Kanamara Matsuri: Everything you wanted to know about Japan’s Penis Festival

What is Kanamara Matsuri - commonly referred to as the “Steel Penis Festival”?
What is Kanamara Matsuri - commonly referred to as the “Steel Penis Festival”? Copyright AFP - Guilhem Vellut
Copyright AFP - Guilhem Vellut
By David Mouriquand
Share this articleComments
Share this articleClose Button
Copy/paste the article video embed link below:Copy to clipboardCopied

Every spring, thousands of tourists flock to Kawasaki, Japan, to celebrate one thing – the penis.


Every spring, thousands of tourists flock to Kawasaki, Japan, to celebrate one thing – the penis.

Yes, blessed is the male member during Kanamara Matsuri - commonly referred to as the “Steel Penis Festival” - which is an annual event held on the first Sunday of April. 

And to not mince words, it looks like Mardi Gras with dongs.

Kanamara MatsuriAFP

This may seem odd to some, considering Japan is a country that is usually associated with decorum and discretion when it comes to one’s private life - especially sexuality. However, everyone shows up to the centrepiece of the event: the Mikoshi parade, which features three large erect (but portable) shrines carried through the streets on floats.

One is a black iron phallus, one is a wooden willy, and the third is a pink prick.

But why, you ask?

Well, the ancient legend has it that a young woman once fell victim to a jealous demon's curse. The sharp-toothed demon, driven by envy, chose to hide inside her vagina and bit off her husband’s penis when she tried to have sex with him.

If this is sounding like the inspiration behind the 2007 film Teeth, you’re not half wrong.

Apparently, the desperate woman sought assistance from a blacksmith who crafted a metal phallus to outwit the demon. As the demon attempted to bite down on the steel schlong, its teeth shattered, forcing it to abandon the woman's body. She lived happily ever after with her husband, who somehow managed to grow his penis back. 

Quite the feat, you'll agree, and the details are a bit fuzzy for this part of the story… But hooray for metal members.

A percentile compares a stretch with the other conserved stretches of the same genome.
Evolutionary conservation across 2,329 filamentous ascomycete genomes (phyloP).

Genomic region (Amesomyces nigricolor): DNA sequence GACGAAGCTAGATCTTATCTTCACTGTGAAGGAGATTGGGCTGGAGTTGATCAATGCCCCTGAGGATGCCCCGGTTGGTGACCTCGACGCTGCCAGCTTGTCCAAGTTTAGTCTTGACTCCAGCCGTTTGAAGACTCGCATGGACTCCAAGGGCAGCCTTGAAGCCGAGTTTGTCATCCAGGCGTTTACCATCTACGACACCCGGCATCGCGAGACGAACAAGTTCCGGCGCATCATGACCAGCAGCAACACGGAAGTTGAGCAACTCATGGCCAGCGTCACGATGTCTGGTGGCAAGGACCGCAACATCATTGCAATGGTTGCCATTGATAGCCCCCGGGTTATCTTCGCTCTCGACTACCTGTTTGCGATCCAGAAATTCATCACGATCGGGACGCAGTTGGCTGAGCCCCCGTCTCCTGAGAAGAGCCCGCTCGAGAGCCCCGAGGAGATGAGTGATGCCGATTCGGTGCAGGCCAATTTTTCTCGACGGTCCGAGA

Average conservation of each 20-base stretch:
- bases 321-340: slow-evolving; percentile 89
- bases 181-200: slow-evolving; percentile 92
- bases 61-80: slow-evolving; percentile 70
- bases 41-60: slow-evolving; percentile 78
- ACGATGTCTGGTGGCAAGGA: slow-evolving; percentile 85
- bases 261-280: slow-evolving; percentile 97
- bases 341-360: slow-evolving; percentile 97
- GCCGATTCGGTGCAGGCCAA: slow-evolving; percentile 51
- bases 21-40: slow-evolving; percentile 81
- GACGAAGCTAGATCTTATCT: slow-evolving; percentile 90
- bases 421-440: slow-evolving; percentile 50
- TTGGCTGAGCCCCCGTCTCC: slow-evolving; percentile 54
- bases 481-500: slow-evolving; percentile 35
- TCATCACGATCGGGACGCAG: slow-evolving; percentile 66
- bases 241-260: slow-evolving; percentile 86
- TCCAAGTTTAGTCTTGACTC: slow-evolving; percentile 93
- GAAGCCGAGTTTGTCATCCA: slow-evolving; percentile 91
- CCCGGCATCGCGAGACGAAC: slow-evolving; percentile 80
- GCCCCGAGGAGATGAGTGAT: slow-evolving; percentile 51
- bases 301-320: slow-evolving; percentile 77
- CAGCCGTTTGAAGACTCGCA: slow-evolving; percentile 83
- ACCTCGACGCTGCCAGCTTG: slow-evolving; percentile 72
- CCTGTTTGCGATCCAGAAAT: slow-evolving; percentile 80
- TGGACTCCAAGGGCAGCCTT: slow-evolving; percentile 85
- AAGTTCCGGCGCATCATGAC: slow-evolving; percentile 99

The black iron phallus - representing the power of lifeAFP

The festival, which held its first edition in 1969 (seriously), commemorates this legend, and the Kanayami Shrine where the steel phallus resides has become a focal point for couples wishing to pray for fertility and good fortune in their marriage. Sex workers would also frequent the site to pray for protection and to avoid STDs.

The event gained in popularity in 2012, when TV star Matsuko Deluxe – an advocate of sex positivity and LGBTQ rights – name-checked the festival. Now, there are roughly 50,000 attendees each year, with the event becoming an important outlet for LGBTQ groups in Japan.

During the festival, and much to the delight of tourists and Instagrammers, penile paraphernalia is sold, male genitalia lollipops are sucked on, and all the proceeds are donated to HIV research.

The pink phallus during the Mikoshi paradeAFP

This year’s festival did mark one change, though.

You see, for several years, a man in a distressingly detailed penis costume started making the rounds. The main snag is that the character bears a striking resemblance to Gachapin, a cuddly character from a children’s TV program on Fuji TV. 

See for yourself - and head's up - this cannot be unseen:

Jam Press
Gachapin (left) vs Gachachin (right)Jam Press

Yep, there that is. 

The costume has been called Gachachin - a play on words considering the word “chin” is a slang word for penis - and people have been alerted to the fact that the character is in no way related to the shrine. Nor is he the official mascot. 


The shrine sent out a tweet on its official Twitter account last month, in order to set the record straight:

“As of March 2023, there are no official mascot characters for our Kanamara Festival. We do not officially recognise the costumed mascot called Gachachin, which is being treated as an official mascot on the Internet, in any way whatsoever. The maker of the costume performed without permission, but took the costume off in the end, so the shrine discarded it.”

That’s right – this year, to avoid any copyright infringement, the only official penises at the festival are the ones carried on people’s shoulders.

There truly are some sentences you can't prepare yourself to write when you wake up in the morning... 

At any rate, feast your eyes on more images from Kanamara Matsuri:

Guilhem Vellut
The wooden phallusGuilhem Vellut
Depictions of the vengeful demonAFP
Jam Press
The main eventJam Press
Phallus lolliesAFP
Festival Sherpa
More lolliesFestival Sherpa

Check out the video above for more footage of the Kanamara Matsuri.

Video editor • Kerem Congar

Share this articleComments

You might also like